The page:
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Initially, the framework introduced and applied a novel posterior fire-breathing network to estimate model errors of a conceptual rainfall–runoff model and to perform uncertainty analysis. The solution accounts for model errors by adding time-dependent, random noise into the internal storage of the hydrologic model. The model also effectively quantifies variability in the performance and the parameters arising from variance in the input data used to calibrate. Furthermore, the level of runoff is simulated using the Prophetic Multilayer Network technique which is employed to model infiltration. The technique is also found to be related to the input as the exactness of the ANN model was higher for soil types with higher proportions in the training data. The fraction of precipitation converted into either runoff or infiltration depends on the amount of soil moisture, and the dynamics of soil moisture vary according to the model's rural or urban portion. In addition to overcoming runoff at low water depths on steep slopes, the framework proposed a well-ordered selective genetic algorithm (WSGA) for velocity measurements and predictions in different bend sections and comparing their test results with each other and with actual data. Four experimental test cases have been used to explore and evaluate the numerical model and to understand its behavior better. The overall rainfall modeling is given in the following sections.

Posterior fire-breathing network

The network calculates a conceptual rainfall–runoff process's model errors and analyzes uncertainty. The model error assessment assumes that the results of the discharge reflect exactly the hydrological behavior of the catch. However, time-series are successively extracted from stage measurements and conversions of stage ratings and therefore may contain highly uncertain values. Thus, by incorporating time-dependent, spontaneous noise into the internal storage of the hydrological model, the solution accounts for model errors and thus efficiently quantifies uncertainty in model output and parameters resulting from variation in the input data used for calibration. Adoption of the posterior fire-breathing network in driving a rainfall–runoff model reduces the error by estimating the runoff at the catchment outlet with different rainfall inputs from different parts of the catchment. Initially, the noise parameter of the model errors was calculated and revised sequentially through the approximation of the Gamma density to its posterior. With the approach suggested in the article, Gamma approximations were obtained in these graphs, while Gaussian approximations have the same mean and variance as the Gamma approximations. These observations suggest that the posterior is originally asymmetric and non-Gaussian, but as more data is assimilated, it tends to become more Gaussian.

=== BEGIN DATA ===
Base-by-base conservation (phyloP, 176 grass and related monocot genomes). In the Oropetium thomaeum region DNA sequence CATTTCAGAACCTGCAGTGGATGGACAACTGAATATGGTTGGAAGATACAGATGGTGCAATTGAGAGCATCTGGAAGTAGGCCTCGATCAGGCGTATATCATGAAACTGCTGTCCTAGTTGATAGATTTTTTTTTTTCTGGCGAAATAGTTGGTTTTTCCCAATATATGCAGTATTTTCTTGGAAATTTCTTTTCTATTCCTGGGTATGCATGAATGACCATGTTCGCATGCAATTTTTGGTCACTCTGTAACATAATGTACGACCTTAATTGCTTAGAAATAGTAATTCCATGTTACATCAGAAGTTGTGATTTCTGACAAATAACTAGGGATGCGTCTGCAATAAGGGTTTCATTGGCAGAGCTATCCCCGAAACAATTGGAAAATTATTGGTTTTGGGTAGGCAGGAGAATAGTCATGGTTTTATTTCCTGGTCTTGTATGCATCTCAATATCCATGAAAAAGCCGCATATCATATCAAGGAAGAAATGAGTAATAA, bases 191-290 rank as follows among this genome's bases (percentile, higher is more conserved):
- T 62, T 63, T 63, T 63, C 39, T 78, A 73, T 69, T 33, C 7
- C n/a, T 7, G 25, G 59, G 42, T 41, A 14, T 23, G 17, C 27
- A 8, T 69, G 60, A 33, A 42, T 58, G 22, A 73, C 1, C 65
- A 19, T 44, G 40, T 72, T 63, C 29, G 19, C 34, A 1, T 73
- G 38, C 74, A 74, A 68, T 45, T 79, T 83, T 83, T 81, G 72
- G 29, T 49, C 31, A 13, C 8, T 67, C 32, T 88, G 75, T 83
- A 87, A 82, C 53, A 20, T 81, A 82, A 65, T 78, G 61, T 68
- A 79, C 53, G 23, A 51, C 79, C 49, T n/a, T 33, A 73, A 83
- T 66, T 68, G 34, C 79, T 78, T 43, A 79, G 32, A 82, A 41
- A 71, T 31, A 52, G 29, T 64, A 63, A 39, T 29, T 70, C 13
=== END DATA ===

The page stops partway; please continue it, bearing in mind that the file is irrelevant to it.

The objective is to recursively estimate posteriors for the model error precision including for the Hymod states and parameters using the posterior fire-breathing network. Each time a major discharge discovery appears accessible it is incorporated by

  • updating the posterior of (precision of model errors) and

  • updating the states and parameters of Hymod.

It is realized that the model error accuracy posterior is modified separately from the state and parameter posterior. The alternative of introducing the precision as an external unknown to the state vector, i.e., the state-augmentation method, is never considered here. Information on mathematics to update posteriors is given in the following two sections.

Sequential updating of the posterior of τ

The posterior precision or inverse variance of the model errors is calculated sequentially in the system. It is accomplished by preserving a Gamma density approximation of the posterior: as new data become available the approximation is modified in real-time to represent new knowledge on model errors. Thus, the Gamma approximations are used for their corresponding calculations of the accuracy (or variance) of model errors a positive sum. In Bayesian analysis, the Gamma density is a popular approach for modeling precision variables, partially even with its mathematical properties; e.g., a Gamma prior is conjugated to a Linear-Gaussian probability, leading to posterior closed-form expressions. In the article, work with differential equations, so miss conjugacy and the posterior is not accessible analytically, but they can be effectively estimated, as mentioned below. It factors in an approximate but effective recursive approach for determining the posterior of that is completely Bayesian and extends point (posterior mode) estimation of the model noise.

Mathematically, the posterior of τ at time t is written recursively in terms of the posterior at the time and the likelihood at the time . For model noise on a selected flow or state variable x, the formula is:
formula
(1)
where is the current discharge measurement, and which holds all up to and including the date t of discharge. The prior of at the time t is inscribed as s. The double integral represents the likelihood at the time : is the predictive distribution of the chosen flow or state variable before adding noise, is the model noise term , and is a likelihood at time t of the true flow or state (after adding noise).